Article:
Current procurement rules can sometimes create a competitive dynamic between NHS organisations and can cause needless disruption due to having to re-tender contracts when services are already working well, or there is no market alternative. The current rules also bring about legal challenges, which drives risk averse commissioning behaviour. These changes to clinical service procurement brought in by the Act will aim to reduce transaction costs and give NHS and public health commissioners greater flexibility over when to use competitive procurement processes. To address concerns that these changes would allow contracts to be awarded to new providers without sufficient scrutiny, the PSR include safeguards such as transparency expectations and a process for decision making.
Once it is introduced, organisations, or ‘decision-making bodies’ who will have to comply with the PSR include Integrated Care Boards; NHS trusts and foundation trusts when sub-contracting the provision of healthcare services to other providers, and; Local authorities and combined authorities when arranging healthcare services as part of their public health functions and as part of section 75 partnership arrangements with the NHS.
PSR will not apply to the procurement of goods or medicines, pharmaceutical services arranged under the terms of the community pharmacy contract framework (CPCF) or social care services when not procured alongside healthcare services in a single contract. Recognising that there will be situations where contracts will combine health and social care services, the government is planning consultation on a mixed procurement procedure. Integrated Care Systems come online at the beginning of July this year, and as they develop, commissioners and providers will increasingly work together to design new pathways. PSR will not be established at the same time as integrated care boards, but it is expected to be in place later this year. In the meantime, health commissioners are encouraged not to make future commissioning plans on the assumption that the PSR will come into effect by any particular date. NHS England’s draft guidance “Who Pays” determines which NHS commissioner is responsible for commissioning healthcare services and making payments to providers.
In March this year, NHS England also issued guidance on the procurement of digital and IT services, endorsing 36 of the 57 frameworks currently in use. These are categorised into six ‘pillars’, with key technical, data and digital standards aligned to each pillar. As Jamie Foster, Commercial lawyer at Hills Dickinson points out, a potential difficulty arises when awarding contracts for technology services because it is not always clear whether what is being procured is a “pure” technology service or clinical service delivered through technology. Foster states: “Until the granular detail of both the PSR and the final text of the Procurement Bill are clear, the rules applying to digital technology and mixed procurement remain unclear.” For now, Foster sees the best option for NHS buyers is to continue to consider the ‘dominant’ aspect principle when awarding contracts, and to look to the growing number of frameworks as the easiest way of awarding them.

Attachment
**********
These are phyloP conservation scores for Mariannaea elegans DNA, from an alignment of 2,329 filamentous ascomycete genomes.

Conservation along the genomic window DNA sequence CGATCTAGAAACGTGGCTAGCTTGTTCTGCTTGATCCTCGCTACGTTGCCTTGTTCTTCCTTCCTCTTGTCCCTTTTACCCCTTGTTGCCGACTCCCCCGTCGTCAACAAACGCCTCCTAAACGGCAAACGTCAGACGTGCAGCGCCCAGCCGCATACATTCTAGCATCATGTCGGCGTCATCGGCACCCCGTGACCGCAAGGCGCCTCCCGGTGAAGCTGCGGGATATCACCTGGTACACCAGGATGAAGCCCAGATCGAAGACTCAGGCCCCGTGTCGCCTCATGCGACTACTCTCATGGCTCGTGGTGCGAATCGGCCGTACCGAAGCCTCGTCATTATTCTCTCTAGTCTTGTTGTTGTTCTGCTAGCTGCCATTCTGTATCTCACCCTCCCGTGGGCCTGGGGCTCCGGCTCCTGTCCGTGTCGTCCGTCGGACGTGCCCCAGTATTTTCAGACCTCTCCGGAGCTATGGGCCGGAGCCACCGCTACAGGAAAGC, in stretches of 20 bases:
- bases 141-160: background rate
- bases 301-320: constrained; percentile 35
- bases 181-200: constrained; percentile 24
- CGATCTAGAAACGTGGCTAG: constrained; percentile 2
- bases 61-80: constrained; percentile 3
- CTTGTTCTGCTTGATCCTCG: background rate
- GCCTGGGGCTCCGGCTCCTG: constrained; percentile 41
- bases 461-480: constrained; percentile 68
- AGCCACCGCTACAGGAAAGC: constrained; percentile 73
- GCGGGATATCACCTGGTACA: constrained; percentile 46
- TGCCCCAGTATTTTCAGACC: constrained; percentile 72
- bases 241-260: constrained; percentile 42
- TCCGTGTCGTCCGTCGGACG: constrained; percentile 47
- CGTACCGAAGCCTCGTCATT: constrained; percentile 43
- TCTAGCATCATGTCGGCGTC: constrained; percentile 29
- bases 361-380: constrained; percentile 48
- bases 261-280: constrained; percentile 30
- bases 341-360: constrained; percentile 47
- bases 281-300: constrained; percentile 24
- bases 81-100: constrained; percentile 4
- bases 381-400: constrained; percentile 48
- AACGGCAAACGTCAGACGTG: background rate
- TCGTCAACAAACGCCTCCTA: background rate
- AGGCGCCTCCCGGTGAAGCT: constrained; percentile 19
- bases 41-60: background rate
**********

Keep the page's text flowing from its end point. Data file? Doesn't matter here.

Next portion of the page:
Currently over 350 different procurement regulations spread over a number of different regimes for different types of procurement including defence and security. The introduction of the Procurement bill aims to simplify these and includes a change of evaluation methodology from MEAT to MAT. Evaluating tenders via MAT (Most Advantageous Tender), as opposed to MEAT (Most Economically Advantageous Tender) will allow public sector bodies to include consideration of benefits other than direct cost, such as social value, environmental, or community-based benefits where appropriate. Although not yet available, a learning and development programme, operated by the Government Commercial College (GCC) will be rolled out across the public sector to meet the varying needs of stakeholders. It aims to provide ‘knowledge drop’ and ‘deep dive’ webinars, along with self-guided e-learning. Communities of practice will be established to allowing individuals to reflect on, discuss and embed their learning on the regime change.